As of my writing, there has been no response to my last rant by one Glenn Gilbertti. I must admit that, yes, I HAD sort of been expecting some sort of reply. Instead, Glenn has no-sold my diatribe and, perhaps, deservedly so. Whether he’s been too busy, too uninspired, or just never saw it, Mr. Gilbertti has yet to retaliate to my thorough handing to him of his backside in last week’s column. Seriously, though, I preface this week’s writing in this way because, frankly, TNA did something this week that knocked my socks off.
Yes, you read that right. I have been a fan of TNA, in varying degrees, since a few months after its inception. I remember watching my first TNA event, which featured a great bout between AJ Styles, Jerry Lynn, and Low Ki for the X-division title, and the night’s main event – which saw Ron Killings capture the NWA title from Ken Shamrock. Other than some nonsense about a hardcore “Dupp Cupp” (a match which featured the man who’d later become Trevor Murdoch), I was very, very impressed. Much since then has kept TNA at least on my radar, whether or not I always manage to watch it. Plenty in TNA has, in fact, captivated me but, I’ll tell you, I never even considered the possibility that I’d be emotionally sucked in to the current TNA product.
Those of you who have followed Offbeat Shenanigans might know of my fandom for a certain Voodoo Queen of TNA. Roxxi Laveaux is a talented wrestler – she has, after all, hung her boots in the SHIMMER locker room – and has become a captivating personality in recent months, due to her feud with TNA ratings-darlings, Velvet Skye and Angelina Love. It’s a classic build, too, with the “Beautiful People” picking on the “freak” and, often times, coming out on top. That’s something a lot of us can relate to and, yeah, it’s definitely pulled me in.
The battle royal at Sacrifice didn’t really appeal to me initially, but it ended up working way better than I’d expected. Gail Kim gaining “immunity” seemed a little convoluted to me. Little did I know what a difference it would make to the match!
For those of you who didn’t see TNA’s Sacrifice, allow me to recap the Knockouts battle royal. Essentially, the Knockouts were all competing for a number one contendership spot. The match was contested under battle royal rules, up until the final two women in the ring. Then, the remaining two women would have to grab at a contract suspended above the ring. The winner would get a shot at Awesome Kong at a later date, while the loser was to have her head shaved.
Angelina Love was eliminated last in the battle royal portion of the match, which left only Gail Kim and our girl, Roxxi. Since Gail Kim had won immunity on last week’s Impact, she could not get her head shaved, no matter what happened. So, if Roxxi Laveaux won the match, it would be archnemesis, Angelina Love, getting her head shaved. WHOA! Oddly enough (and maybe this is because of the match’s confusing rules more than anything else) I didn’t see this coming.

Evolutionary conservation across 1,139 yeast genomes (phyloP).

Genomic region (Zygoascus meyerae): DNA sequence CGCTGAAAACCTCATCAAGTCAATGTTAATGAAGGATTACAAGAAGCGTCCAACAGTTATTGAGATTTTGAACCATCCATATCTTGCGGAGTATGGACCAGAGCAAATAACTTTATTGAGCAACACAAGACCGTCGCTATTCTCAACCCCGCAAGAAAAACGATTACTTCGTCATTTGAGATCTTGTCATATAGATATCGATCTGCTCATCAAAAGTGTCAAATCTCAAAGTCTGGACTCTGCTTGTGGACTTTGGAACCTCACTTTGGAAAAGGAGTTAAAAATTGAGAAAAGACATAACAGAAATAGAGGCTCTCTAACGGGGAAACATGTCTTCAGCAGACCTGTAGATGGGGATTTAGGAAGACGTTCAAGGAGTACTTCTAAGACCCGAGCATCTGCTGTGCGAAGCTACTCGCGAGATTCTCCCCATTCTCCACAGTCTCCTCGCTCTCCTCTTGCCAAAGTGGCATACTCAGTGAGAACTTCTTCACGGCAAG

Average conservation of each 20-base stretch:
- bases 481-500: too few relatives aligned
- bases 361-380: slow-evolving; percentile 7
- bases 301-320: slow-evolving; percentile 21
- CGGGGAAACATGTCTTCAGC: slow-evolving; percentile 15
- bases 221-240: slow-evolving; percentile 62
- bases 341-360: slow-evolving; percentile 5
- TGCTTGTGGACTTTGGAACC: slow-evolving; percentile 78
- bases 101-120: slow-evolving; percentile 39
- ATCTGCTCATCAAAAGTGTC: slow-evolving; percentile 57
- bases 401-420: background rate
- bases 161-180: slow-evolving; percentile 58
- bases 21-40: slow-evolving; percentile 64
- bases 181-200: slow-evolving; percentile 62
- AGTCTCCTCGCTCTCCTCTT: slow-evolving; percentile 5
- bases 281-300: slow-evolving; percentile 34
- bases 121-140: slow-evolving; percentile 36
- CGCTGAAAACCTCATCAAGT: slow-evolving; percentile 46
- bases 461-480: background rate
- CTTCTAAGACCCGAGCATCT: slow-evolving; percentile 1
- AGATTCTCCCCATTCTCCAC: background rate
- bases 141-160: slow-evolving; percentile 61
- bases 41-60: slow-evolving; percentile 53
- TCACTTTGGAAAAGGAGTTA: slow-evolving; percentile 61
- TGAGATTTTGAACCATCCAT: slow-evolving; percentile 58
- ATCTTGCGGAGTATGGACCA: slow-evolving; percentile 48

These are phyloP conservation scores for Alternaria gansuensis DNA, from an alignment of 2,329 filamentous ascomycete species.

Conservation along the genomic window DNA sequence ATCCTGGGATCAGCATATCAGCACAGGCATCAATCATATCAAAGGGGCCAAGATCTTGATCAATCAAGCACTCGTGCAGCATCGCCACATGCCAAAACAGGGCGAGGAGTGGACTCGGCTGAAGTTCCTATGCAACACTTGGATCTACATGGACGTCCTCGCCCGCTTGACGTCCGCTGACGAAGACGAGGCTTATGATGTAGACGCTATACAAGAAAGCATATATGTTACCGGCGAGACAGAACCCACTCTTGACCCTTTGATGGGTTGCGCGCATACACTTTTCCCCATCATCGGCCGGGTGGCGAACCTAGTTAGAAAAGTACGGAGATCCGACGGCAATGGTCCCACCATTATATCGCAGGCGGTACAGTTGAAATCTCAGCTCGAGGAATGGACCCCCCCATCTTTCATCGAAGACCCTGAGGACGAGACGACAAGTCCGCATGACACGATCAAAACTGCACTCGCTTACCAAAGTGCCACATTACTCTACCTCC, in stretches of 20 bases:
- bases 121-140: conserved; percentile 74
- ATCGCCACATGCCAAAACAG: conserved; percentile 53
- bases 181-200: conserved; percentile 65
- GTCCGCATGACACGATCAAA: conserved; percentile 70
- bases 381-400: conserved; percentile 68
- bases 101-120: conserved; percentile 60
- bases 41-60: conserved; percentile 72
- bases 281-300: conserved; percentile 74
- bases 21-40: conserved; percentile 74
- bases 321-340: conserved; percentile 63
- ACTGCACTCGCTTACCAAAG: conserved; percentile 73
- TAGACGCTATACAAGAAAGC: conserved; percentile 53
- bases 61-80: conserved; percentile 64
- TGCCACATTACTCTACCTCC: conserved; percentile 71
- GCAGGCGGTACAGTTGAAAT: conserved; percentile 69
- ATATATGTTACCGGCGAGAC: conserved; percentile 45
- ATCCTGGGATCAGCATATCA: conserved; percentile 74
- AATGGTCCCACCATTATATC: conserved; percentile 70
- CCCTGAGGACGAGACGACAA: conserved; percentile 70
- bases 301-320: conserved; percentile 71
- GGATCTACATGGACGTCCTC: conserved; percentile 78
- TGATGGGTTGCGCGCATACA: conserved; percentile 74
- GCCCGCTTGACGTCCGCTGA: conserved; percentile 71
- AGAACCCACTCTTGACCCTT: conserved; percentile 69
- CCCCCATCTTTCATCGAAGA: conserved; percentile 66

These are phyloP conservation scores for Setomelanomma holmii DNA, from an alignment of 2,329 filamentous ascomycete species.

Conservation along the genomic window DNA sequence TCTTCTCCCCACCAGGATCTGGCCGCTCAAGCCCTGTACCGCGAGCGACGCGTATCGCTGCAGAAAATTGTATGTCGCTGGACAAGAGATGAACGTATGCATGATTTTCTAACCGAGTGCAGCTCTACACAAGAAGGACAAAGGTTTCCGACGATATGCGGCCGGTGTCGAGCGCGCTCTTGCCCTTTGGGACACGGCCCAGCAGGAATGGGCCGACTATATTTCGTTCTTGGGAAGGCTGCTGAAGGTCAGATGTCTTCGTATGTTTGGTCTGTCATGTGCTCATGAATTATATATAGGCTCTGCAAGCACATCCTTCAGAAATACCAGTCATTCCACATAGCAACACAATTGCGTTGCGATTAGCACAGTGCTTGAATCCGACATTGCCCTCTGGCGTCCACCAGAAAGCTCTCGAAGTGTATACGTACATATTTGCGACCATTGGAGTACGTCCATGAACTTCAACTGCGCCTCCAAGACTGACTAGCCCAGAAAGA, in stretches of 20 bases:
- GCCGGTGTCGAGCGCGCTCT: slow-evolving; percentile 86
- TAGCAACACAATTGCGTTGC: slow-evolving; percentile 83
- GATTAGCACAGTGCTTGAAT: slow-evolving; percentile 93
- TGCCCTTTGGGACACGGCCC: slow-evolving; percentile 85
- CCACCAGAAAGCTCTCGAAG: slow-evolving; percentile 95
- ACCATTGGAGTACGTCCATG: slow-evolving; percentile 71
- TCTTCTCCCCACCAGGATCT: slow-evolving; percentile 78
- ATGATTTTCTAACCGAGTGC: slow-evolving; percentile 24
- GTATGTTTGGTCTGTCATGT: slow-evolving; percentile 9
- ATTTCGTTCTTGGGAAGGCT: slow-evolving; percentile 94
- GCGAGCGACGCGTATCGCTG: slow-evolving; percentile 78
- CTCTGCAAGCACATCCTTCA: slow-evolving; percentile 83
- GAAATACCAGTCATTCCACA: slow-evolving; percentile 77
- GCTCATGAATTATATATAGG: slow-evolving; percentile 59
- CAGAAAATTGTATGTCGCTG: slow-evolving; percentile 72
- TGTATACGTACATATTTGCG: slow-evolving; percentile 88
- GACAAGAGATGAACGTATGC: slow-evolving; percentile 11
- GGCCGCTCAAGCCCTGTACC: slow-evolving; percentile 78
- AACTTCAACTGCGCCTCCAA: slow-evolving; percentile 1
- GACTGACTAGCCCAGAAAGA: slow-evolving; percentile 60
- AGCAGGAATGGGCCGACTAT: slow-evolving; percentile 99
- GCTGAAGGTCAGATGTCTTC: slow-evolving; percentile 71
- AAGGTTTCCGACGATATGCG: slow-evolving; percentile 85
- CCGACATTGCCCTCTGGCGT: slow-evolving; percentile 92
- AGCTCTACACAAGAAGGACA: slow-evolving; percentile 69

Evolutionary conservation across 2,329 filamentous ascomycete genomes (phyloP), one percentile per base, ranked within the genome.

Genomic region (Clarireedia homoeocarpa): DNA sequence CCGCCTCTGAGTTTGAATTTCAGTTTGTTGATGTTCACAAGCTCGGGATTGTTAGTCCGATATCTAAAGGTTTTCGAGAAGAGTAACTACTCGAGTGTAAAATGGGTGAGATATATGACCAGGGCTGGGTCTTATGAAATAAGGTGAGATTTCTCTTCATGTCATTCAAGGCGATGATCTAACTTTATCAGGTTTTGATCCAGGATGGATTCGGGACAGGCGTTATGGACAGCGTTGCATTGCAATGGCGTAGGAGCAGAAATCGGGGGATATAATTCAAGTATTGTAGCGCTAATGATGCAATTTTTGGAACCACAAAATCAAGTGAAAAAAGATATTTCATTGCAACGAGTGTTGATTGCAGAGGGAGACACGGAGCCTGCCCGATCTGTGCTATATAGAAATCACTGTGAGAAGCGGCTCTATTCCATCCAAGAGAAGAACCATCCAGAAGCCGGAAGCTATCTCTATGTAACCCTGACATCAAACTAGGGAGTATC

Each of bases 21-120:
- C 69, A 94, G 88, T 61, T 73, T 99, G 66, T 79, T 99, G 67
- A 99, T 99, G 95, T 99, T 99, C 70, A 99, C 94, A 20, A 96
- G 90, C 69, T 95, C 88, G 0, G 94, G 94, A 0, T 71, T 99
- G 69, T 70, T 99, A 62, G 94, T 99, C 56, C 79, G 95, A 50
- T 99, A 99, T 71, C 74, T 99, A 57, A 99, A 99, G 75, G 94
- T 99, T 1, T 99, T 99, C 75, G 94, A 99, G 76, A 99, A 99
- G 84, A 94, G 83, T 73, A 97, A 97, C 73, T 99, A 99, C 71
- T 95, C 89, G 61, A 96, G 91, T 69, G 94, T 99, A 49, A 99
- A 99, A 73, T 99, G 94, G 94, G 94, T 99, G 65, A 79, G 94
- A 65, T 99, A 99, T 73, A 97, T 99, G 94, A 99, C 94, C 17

TNA officials secured Love in the barber’s chair and, even though I’d suspected Roxxi was going to lose this one from when the match was first announced, I began to believe that, perhaps, she wouldn’t be the unlucky shavee. And, you know what else? So did the fans at the Impact Zone.
The fans in attendance were totally involved in the match, engrossed even. As the two faces battled on the ladder, trading some moves you’d expect in an RVD ladder match, the crowd rallied solidly behind the Voodoo Queen. Of course, so did I. Gail Kim even began to experience, for the first time in a LONG time, a few boo’s. Those jeers were purely because of the crowd’s support for Laveaux. Eventually, though, with the unwitting assistance of Love, Gail won the match and the number one contendership.
The aftermath was really difficult to watch, given the emotional investment we’d all just made in Roxxi. She’d have to, it turned out, REALLY get her head shaved. Fans of “Fire Russo!” and “This is Bull****!” broke out as, in tears, Roxxi had her hair abruptly shaved off. Sure, some of those chants were due to having to watch a head (any head) be shaved, instead of watching actual wrestling. But something about the overall atmosphere, the chants of “Roxxi! Roxxi!” moments earlier, made this writer sure that most of the post match chants had to do with the fact that the crowd felt sorry for the woman elsewhere known as Nikki Roxx.
I was really, really pissed off after reading Dave Meltzer’s review of WrestleMania. The lackluster review he gave to the Flair match – probably the most emotional display I’ve ever seen in a wrestling ring – left me with little confidence in his opinions. And, I’ll tell you, while the Roxxi Laveaux head shaving didn’t approach the Flair retirement on the tear-jerk-o-meter, it did have me averting my eyes and feeling choked up. A grown woman was crying in a product where even the best actors are usually pretty bad, so it sure felt real to me.
So yes, Roxxi was crying, the fans were let down, and we all wanted justice, dammit! If this makes me or anyone else a gullible mark, then it’s just reaffirming what I’ve known all along. But wow…was that some great TV. Kudos to Roxxi, Angelina, Gail, and all in creative involved. If TNA could get me this interested in all of their storylines, I might just run out of things to write about! I really hope that, for going through with this, Roxxi finally gets the push she deserves. Go girl!
Kevin McElvaney is also a contributing writer for Pro Wrestling Illustrated and The Wrestler / Inside Wrestling. Send questions or comments to firstname.lastname@example.org.